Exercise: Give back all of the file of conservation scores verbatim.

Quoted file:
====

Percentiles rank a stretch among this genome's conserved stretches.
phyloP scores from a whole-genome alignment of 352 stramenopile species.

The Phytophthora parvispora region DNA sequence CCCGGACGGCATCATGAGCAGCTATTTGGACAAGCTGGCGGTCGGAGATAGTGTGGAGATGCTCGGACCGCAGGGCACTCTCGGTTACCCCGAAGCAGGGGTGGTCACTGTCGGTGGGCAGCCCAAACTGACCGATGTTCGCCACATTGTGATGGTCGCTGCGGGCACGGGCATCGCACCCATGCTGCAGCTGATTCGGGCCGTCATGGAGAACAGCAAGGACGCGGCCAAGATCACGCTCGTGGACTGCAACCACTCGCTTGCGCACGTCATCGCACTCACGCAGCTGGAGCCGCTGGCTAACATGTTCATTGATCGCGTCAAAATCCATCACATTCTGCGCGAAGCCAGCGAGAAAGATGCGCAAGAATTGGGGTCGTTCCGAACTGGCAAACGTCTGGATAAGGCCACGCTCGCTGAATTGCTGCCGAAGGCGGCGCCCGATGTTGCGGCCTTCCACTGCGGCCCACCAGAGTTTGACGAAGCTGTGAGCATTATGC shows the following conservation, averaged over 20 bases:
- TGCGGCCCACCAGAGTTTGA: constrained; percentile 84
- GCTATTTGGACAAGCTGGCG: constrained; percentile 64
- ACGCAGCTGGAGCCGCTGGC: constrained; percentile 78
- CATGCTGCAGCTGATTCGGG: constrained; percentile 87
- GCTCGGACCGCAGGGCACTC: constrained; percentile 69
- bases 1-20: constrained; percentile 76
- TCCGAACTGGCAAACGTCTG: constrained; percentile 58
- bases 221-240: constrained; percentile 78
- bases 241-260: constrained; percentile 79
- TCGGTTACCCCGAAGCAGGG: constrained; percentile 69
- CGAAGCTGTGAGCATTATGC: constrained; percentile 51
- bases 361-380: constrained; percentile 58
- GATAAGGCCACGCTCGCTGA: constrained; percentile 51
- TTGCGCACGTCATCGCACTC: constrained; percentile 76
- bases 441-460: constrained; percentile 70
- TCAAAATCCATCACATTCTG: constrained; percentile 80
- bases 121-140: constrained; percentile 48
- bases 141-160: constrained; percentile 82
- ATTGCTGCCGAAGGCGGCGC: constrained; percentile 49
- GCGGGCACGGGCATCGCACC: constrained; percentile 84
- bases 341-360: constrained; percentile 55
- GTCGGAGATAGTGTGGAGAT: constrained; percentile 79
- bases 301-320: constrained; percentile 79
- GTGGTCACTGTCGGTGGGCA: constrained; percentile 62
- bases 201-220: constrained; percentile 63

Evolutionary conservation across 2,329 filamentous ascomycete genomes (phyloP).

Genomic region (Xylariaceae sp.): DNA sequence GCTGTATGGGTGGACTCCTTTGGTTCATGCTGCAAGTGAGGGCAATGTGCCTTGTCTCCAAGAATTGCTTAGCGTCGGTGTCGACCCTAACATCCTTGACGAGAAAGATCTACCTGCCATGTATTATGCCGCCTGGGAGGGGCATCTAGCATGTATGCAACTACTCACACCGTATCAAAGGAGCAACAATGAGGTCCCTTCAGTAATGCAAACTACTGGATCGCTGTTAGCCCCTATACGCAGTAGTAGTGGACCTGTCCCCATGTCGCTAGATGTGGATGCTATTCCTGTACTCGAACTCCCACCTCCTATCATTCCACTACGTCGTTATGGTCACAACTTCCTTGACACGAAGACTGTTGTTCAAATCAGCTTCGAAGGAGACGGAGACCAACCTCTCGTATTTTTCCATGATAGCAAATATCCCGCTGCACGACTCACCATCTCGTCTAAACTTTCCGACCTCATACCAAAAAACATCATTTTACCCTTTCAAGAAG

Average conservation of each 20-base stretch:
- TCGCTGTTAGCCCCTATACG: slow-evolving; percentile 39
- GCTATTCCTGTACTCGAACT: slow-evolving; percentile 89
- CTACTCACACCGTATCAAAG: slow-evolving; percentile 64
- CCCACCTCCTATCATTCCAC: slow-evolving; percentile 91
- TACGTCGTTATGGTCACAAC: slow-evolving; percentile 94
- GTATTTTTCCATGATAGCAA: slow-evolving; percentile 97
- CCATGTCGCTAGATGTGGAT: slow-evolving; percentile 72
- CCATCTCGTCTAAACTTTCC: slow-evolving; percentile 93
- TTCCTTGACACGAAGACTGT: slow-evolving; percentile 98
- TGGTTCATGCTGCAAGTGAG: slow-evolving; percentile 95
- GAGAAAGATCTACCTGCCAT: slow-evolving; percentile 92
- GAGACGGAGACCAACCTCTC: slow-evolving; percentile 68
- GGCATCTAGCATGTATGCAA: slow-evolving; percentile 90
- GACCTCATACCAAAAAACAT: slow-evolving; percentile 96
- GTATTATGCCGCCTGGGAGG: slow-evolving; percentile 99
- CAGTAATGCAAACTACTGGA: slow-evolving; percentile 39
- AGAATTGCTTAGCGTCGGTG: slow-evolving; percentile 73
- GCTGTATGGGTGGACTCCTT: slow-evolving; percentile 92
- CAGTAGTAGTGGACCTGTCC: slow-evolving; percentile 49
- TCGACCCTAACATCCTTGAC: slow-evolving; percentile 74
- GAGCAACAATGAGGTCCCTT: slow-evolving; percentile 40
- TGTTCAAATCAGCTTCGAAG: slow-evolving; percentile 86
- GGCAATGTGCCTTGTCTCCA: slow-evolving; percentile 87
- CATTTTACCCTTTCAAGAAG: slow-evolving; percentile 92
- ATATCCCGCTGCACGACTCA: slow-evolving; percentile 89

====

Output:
Percentiles rank a stretch among this genome's conserved stretches.
phyloP scores from a whole-genome alignment of 352 stramenopile species.

The Phytophthora parvispora region DNA sequence CCCGGACGGCATCATGAGCAGCTATTTGGACAAGCTGGCGGTCGGAGATAGTGTGGAGATGCTCGGACCGCAGGGCACTCTCGGTTACCCCGAAGCAGGGGTGGTCACTGTCGGTGGGCAGCCCAAACTGACCGATGTTCGCCACATTGTGATGGTCGCTGCGGGCACGGGCATCGCACCCATGCTGCAGCTGATTCGGGCCGTCATGGAGAACAGCAAGGACGCGGCCAAGATCACGCTCGTGGACTGCAACCACTCGCTTGCGCACGTCATCGCACTCACGCAGCTGGAGCCGCTGGCTAACATGTTCATTGATCGCGTCAAAATCCATCACATTCTGCGCGAAGCCAGCGAGAAAGATGCGCAAGAATTGGGGTCGTTCCGAACTGGCAAACGTCTGGATAAGGCCACGCTCGCTGAATTGCTGCCGAAGGCGGCGCCCGATGTTGCGGCCTTCCACTGCGGCCCACCAGAGTTTGACGAAGCTGTGAGCATTATGC shows the following conservation, averaged over 20 bases:
- TGCGGCCCACCAGAGTTTGA: constrained; percentile 84
- GCTATTTGGACAAGCTGGCG: constrained; percentile 64
- ACGCAGCTGGAGCCGCTGGC: constrained; percentile 78
- CATGCTGCAGCTGATTCGGG: constrained; percentile 87
- GCTCGGACCGCAGGGCACTC: constrained; percentile 69
- bases 1-20: constrained; percentile 76
- TCCGAACTGGCAAACGTCTG: constrained; percentile 58
- bases 221-240: constrained; percentile 78
- bases 241-260: constrained; percentile 79
- TCGGTTACCCCGAAGCAGGG: constrained; percentile 69
- CGAAGCTGTGAGCATTATGC: constrained; percentile 51
- bases 361-380: constrained; percentile 58
- GATAAGGCCACGCTCGCTGA: constrained; percentile 51
- TTGCGCACGTCATCGCACTC: constrained; percentile 76
- bases 441-460: constrained; percentile 70
- TCAAAATCCATCACATTCTG: constrained; percentile 80
- bases 121-140: constrained; percentile 48
- bases 141-160: constrained; percentile 82
- ATTGCTGCCGAAGGCGGCGC: constrained; percentile 49
- GCGGGCACGGGCATCGCACC: constrained; percentile 84
- bases 341-360: constrained; percentile 55
- GTCGGAGATAGTGTGGAGAT: constrained; percentile 79
- bases 301-320: constrained; percentile 79
- GTGGTCACTGTCGGTGGGCA: constrained; percentile 62
- bases 201-220: constrained; percentile 63

Evolutionary conservation across 2,329 filamentous ascomycete genomes (phyloP).

Genomic region (Xylariaceae sp.): DNA sequence GCTGTATGGGTGGACTCCTTTGGTTCATGCTGCAAGTGAGGGCAATGTGCCTTGTCTCCAAGAATTGCTTAGCGTCGGTGTCGACCCTAACATCCTTGACGAGAAAGATCTACCTGCCATGTATTATGCCGCCTGGGAGGGGCATCTAGCATGTATGCAACTACTCACACCGTATCAAAGGAGCAACAATGAGGTCCCTTCAGTAATGCAAACTACTGGATCGCTGTTAGCCCCTATACGCAGTAGTAGTGGACCTGTCCCCATGTCGCTAGATGTGGATGCTATTCCTGTACTCGAACTCCCACCTCCTATCATTCCACTACGTCGTTATGGTCACAACTTCCTTGACACGAAGACTGTTGTTCAAATCAGCTTCGAAGGAGACGGAGACCAACCTCTCGTATTTTTCCATGATAGCAAATATCCCGCTGCACGACTCACCATCTCGTCTAAACTTTCCGACCTCATACCAAAAAACATCATTTTACCCTTTCAAGAAG

Average conservation of each 20-base stretch:
- TCGCTGTTAGCCCCTATACG: slow-evolving; percentile 39
- GCTATTCCTGTACTCGAACT: slow-evolving; percentile 89
- CTACTCACACCGTATCAAAG: slow-evolving; percentile 64
- CCCACCTCCTATCATTCCAC: slow-evolving; percentile 91
- TACGTCGTTATGGTCACAAC: slow-evolving; percentile 94
- GTATTTTTCCATGATAGCAA: slow-evolving; percentile 97
- CCATGTCGCTAGATGTGGAT: slow-evolving; percentile 72
- CCATCTCGTCTAAACTTTCC: slow-evolving; percentile 93
- TTCCTTGACACGAAGACTGT: slow-evolving; percentile 98
- TGGTTCATGCTGCAAGTGAG: slow-evolving; percentile 95
- GAGAAAGATCTACCTGCCAT: slow-evolving; percentile 92
- GAGACGGAGACCAACCTCTC: slow-evolving; percentile 68
- GGCATCTAGCATGTATGCAA: slow-evolving; percentile 90
- GACCTCATACCAAAAAACAT: slow-evolving; percentile 96
- GTATTATGCCGCCTGGGAGG: slow-evolving; percentile 99
- CAGTAATGCAAACTACTGGA: slow-evolving; percentile 39
- AGAATTGCTTAGCGTCGGTG: slow-evolving; percentile 73
- GCTGTATGGGTGGACTCCTT: slow-evolving; percentile 92
- CAGTAGTAGTGGACCTGTCC: slow-evolving; percentile 49
- TCGACCCTAACATCCTTGAC: slow-evolving; percentile 74
- GAGCAACAATGAGGTCCCTT: slow-evolving; percentile 40
- TGTTCAAATCAGCTTCGAAG: slow-evolving; percentile 86
- GGCAATGTGCCTTGTCTCCA: slow-evolving; percentile 87
- CATTTTACCCTTTCAAGAAG: slow-evolving; percentile 92
- ATATCCCGCTGCACGACTCA: slow-evolving; percentile 89